“Life. Life is God’s greatest gift.” It’s a quote from Arthur Miller’s play, The Crucible. It’s a quote that I used like a billy club to beat the bushes of my stupefied Honors 11 students to flush out the ones who had actually read the assigned pages. It’s a quote I wish I had let pass undisturbed in front of their uncomprehending eyes.
It’s a truth-filled quote. A wonder-filled quote. A power-filled quote. I’m glad at their age they didn’t yet understand it.
Indeed, I myself didn’t understand it until I had been plucked from that classroom and plopped down on a hospital bed, drifting in and out of drugged consciousness while my hours-old 3 lb 14 oz baby dozed two floors down in an incubator.
It was weeks later, back on my feet after passing through my own crucible, hands submerged in a sink of soapy dishes, that I realized, with knee weakening force, the wonder of it: Life is God’s greatest gift.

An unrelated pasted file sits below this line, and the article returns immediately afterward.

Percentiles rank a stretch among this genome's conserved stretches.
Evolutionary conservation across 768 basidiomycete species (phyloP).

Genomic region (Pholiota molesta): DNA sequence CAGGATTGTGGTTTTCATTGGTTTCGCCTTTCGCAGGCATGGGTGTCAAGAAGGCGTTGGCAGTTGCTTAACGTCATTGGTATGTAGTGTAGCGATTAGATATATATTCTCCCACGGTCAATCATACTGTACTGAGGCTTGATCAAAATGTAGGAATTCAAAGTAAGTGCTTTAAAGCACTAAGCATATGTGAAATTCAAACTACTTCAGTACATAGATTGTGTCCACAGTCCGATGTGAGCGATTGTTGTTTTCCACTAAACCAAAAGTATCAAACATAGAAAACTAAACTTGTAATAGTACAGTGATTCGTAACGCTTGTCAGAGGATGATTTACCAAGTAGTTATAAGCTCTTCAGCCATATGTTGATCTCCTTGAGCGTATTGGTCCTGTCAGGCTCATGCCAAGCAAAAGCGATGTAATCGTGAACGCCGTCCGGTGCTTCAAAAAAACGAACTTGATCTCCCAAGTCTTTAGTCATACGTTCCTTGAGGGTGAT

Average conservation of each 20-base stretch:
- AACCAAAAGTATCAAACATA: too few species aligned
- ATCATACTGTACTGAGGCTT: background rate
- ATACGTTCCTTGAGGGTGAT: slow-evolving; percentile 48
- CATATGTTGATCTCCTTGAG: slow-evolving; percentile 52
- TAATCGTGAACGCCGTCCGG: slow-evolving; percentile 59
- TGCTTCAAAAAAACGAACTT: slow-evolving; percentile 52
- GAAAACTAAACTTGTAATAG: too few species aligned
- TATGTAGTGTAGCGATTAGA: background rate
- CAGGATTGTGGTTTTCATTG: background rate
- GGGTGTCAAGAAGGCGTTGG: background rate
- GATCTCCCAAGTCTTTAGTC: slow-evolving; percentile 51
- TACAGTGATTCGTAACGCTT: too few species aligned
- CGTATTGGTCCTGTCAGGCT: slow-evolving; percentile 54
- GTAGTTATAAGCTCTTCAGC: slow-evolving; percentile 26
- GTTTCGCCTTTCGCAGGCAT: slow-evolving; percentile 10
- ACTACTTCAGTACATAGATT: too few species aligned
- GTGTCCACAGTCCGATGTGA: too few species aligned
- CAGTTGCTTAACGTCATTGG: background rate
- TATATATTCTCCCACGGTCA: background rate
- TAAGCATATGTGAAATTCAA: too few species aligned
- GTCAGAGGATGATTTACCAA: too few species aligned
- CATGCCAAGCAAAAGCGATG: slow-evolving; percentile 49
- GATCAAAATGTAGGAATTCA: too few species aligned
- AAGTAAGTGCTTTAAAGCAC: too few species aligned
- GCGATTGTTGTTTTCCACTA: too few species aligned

Not the life we imagine. Not the life that we had before. It’s life right now that brings such a breath-stopping force of wonder. The sheer joy of being alive and able to tackle the mundane task of washing a crusted pan. A blessing.
I see it now. I breathe it now. I live it now. Life is God’s greatest gift. And what a great love He shows for us in the simplest of things:
The morning bird melody that greets me in the dawn.
The bustle of evening transition as Big Friend arrives home and dinner plates shuttle to the table.
The smile of a Little Friend who is quickly growing from two to three.
What a wonder.
Not through any quiz I could have devised in my class, I’ve learned that wonder–the real kind that can blow out the windows of a Hallmark store (full of wonder-filled sentimental cards) with its force–that wonder can only come when all else is stripped away. And then, when all you have to fill your hands is the leftover crust of dinner dishes, wonder comes in, with all the silken, heavy luxuriousness of a Dorie Greenspan flourless chocolate cake, and soothes the weary soul.